September 18, 2018
Cash, carbon, crude: Stanford study highlights a path and price to coax emissions back into oil reservoirs
A new analysis looks at what it would take for oil companies to start pumping millions of tons of carbon dioxide into their wells to boost crude production – and what it would mean for the climate.
By Josie Garthwaite
In February 2018, Donald Trump signed into law new tax credits that reward oil companies for capturing carbon dioxide and preventing it from entering the atmosphere – either by burying the gas underground or by pumping it into wells to boost production. These tax credits, which have bipartisan support, are encouraging for those who believe that trapping CO2 from the fossil fuel industry – though no substitute for deploying cleaner energy sources – could help combat runaway climate change while society remains reliant on oil, gas and coal.
As much as 65 million metric tons of carbon dioxide flow into oil recovery projects each year to help drive crude and profits from aging wells. But most of the CO2 comes from natural reservoirs – not refineries, power plants or other sources contributing to climate change. (Image credit: Shutterstock)
Now, a Stanford University analysis published Aug. 15 in the journal Joule suggests another way the government could encourage the oil and gas industry to capture and store carbon. The article proposes a model for how relatively small government payments could pave the way for oil reservoirs to stash away more CO2 than their burned contents unleash.
“If you look at air transport, shipping, heavy-duty land-based transportation, these are uses of fossil fuels that are definitely expected to grow,” said lead author Sally Benson, a professor of energy resources engineering at the School of Earth, Energy & Environmental Sciences (Stanford Earth). “As an insurance policy, getting everybody to contribute to solving this problem is really important, including the oil and gas industry.”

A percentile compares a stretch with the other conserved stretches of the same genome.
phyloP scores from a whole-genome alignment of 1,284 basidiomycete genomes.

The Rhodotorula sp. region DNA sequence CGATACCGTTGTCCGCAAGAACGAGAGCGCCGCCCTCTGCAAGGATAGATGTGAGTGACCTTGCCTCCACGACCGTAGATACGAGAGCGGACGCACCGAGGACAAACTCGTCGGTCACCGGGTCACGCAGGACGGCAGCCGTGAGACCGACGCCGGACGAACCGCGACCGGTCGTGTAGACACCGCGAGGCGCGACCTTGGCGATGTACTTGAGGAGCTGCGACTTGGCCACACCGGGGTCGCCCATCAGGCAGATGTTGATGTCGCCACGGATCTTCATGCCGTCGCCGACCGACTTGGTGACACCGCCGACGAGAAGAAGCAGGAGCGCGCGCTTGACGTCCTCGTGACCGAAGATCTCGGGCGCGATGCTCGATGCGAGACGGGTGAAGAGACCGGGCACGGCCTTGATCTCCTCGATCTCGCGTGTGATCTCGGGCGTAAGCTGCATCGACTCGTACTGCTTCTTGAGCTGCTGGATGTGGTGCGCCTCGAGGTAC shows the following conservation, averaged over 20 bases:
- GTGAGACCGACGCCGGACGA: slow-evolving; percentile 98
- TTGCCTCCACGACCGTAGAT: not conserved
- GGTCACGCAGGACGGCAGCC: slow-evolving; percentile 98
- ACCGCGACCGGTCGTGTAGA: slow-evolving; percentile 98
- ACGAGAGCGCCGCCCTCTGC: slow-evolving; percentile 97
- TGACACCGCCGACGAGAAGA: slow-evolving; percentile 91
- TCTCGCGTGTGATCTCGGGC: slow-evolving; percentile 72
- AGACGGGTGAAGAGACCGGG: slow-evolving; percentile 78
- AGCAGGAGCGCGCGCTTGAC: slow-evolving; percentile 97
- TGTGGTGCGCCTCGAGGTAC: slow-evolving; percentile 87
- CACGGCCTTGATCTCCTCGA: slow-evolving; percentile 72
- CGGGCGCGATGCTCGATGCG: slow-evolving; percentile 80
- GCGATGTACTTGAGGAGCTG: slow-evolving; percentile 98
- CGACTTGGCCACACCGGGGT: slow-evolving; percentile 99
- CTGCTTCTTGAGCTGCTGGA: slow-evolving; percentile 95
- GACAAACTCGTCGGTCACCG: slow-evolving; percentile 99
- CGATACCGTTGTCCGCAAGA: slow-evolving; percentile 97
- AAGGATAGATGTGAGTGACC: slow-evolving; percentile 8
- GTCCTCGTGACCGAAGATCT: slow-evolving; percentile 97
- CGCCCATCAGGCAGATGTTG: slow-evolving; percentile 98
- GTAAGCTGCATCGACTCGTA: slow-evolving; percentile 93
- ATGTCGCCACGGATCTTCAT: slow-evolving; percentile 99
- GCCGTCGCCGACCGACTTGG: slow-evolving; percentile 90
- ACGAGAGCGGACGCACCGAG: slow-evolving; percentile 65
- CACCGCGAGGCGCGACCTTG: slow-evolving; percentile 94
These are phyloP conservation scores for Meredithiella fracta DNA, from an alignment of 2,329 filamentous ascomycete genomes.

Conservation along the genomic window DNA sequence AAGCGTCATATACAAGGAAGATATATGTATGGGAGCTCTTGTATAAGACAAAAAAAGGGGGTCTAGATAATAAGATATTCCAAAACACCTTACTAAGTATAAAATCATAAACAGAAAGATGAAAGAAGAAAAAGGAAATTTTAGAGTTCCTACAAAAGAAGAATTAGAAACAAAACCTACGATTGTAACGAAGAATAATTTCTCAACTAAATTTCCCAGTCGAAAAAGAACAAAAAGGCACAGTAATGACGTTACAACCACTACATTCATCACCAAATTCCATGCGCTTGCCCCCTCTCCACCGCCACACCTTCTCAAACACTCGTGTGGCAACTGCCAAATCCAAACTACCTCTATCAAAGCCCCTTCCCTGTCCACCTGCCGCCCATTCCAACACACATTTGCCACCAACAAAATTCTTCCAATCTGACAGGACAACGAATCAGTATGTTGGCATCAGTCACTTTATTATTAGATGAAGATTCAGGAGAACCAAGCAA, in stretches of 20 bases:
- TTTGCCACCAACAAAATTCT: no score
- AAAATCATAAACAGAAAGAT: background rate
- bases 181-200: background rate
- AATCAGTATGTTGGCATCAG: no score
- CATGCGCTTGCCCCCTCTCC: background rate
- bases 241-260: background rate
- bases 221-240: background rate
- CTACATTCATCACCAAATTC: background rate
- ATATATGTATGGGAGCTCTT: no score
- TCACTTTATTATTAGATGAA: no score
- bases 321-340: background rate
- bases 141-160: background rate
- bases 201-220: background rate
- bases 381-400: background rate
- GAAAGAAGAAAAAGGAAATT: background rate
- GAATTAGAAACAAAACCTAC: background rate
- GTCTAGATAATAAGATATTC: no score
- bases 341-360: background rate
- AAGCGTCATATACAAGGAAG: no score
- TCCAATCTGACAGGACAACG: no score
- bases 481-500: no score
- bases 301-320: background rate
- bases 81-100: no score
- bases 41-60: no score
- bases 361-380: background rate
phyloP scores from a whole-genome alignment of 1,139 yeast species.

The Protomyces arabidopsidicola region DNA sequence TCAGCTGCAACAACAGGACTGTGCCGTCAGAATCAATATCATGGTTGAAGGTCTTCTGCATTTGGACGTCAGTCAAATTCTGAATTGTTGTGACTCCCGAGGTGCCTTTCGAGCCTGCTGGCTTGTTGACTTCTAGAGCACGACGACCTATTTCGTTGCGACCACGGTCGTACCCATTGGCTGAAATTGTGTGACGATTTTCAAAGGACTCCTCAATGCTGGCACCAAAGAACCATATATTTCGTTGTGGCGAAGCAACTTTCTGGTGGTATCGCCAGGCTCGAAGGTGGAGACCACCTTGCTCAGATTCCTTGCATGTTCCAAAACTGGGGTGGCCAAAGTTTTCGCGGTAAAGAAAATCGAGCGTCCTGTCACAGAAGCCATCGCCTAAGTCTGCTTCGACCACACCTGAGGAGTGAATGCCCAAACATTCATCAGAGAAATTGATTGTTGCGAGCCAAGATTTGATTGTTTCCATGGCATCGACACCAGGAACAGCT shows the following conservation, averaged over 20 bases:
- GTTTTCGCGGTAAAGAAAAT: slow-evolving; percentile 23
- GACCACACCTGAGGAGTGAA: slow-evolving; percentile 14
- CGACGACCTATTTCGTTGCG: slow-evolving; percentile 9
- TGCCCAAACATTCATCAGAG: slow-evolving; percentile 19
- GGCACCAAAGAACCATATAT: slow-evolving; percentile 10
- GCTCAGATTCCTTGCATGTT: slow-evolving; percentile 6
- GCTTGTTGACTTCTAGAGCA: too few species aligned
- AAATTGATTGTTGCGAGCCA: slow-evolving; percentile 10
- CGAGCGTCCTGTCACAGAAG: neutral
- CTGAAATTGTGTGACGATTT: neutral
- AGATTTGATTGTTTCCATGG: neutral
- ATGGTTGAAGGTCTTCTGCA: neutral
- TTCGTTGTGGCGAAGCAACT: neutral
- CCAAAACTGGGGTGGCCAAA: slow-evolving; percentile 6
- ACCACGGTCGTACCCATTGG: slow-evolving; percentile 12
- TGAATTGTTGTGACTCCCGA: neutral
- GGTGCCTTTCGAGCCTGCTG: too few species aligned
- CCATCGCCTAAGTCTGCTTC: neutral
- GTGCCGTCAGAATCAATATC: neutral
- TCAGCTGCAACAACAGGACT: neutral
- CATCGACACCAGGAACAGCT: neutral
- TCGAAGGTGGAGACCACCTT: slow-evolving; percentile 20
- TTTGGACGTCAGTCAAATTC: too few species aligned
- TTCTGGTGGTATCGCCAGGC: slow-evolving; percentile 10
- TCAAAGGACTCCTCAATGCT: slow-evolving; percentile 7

Carbon in, oil out
When injected into reservoirs, carbon dioxide can help drive oil and profits from aging wells. The technique, known as carbon dioxide-enhanced oil recovery, has been in use since the 1970s. Oil companies using it today pump in about two-and-a-half tons of carbon for every barrel of oil produced. “When you do that, the emissions from burning the oil are almost identical to the CO2 you’re putting in the reservoir,” said Benson, who co-directs Stanford’s Precourt Institute for Energy.
The problem is that most of the 65 million metric tons of CO2 used in these oil recovery projects each year comes from natural reservoirs – not refineries, power plants or other sources contributing to climate change.
In their analysis, Benson and co-author John Deutch, a professor emeritus at MIT, propose a cost-effective way of encouraging oil and gas companies to double the amount of carbon injected for every barrel of oil and to draw their CO2 from human-related sources. They say a 10-fold increase in the amount drawn from these sources could shrink the nation’s climate emissions by as much as 9.5 percent – even when accounting for the additional oil extraction made possible by injecting all that carbon.
All of this could be done at surprisingly low cost, the researchers claim, if companies start out trapping CO2 from relatively pure streams, like those vented from ethanol and fertilizer plants. According to Benson, experience gained on these projects could then help to drive down the cost of capturing and treating CO2 from mixed emission sources, such as cement and power plants.
Lighting a fire
Benson and Deutch, who is a former head of the Central Intelligence Agency and deputy defense secretary, argue that government should encourage industry to prepare for a future with an economy-wide price on carbon emissions – in part by developing better carbon storage technology.
Doubling the amount of CO2 per barrel of oil compared to the standard practice today, as Benson and Deutch envision, would almost certainly be more expensive for operators. The new analysis suggests it would add at least $22 per ton of injected carbon in a hypothetical scenario where oil costs $100 a barrel.
“That’s a lot of cost for an oil company,” Benson said. “If one company does it and they don’t all do it, then your products are just more expensive than the competition. People just buy the cheapest crude oil they can.”
To overcome those costs and spur development of technology for carbon-negative oil recovery, the researchers suggest the government pilot test something called a reverse Dutch auction. Owners of new oil recovery projects would submit bids to the government specifying how much money they would want as a reward for carbon injection and how much CO2 they expect the project to ultimately sequester.
With this system, Benson and Deutch estimate it would cost the government about $25 per ton of carbon dioxide captured. If 30 projects earned that amount for a decade apiece, the program would trap 264 million tons of CO2, and government spending on the experiment would total $6.6 billion.
For comparison, the newly expanded tax credits offer $35 per ton of CO2 captured and put to use, or $50 per ton if the carbon is simply buried. According to Benson, her proposed pilot program could cost less and provide incentives for a wider variety of companies that may not benefit from a tax credit.
Benson is also an affiliate of the Stanford Woods Institute for the Environment.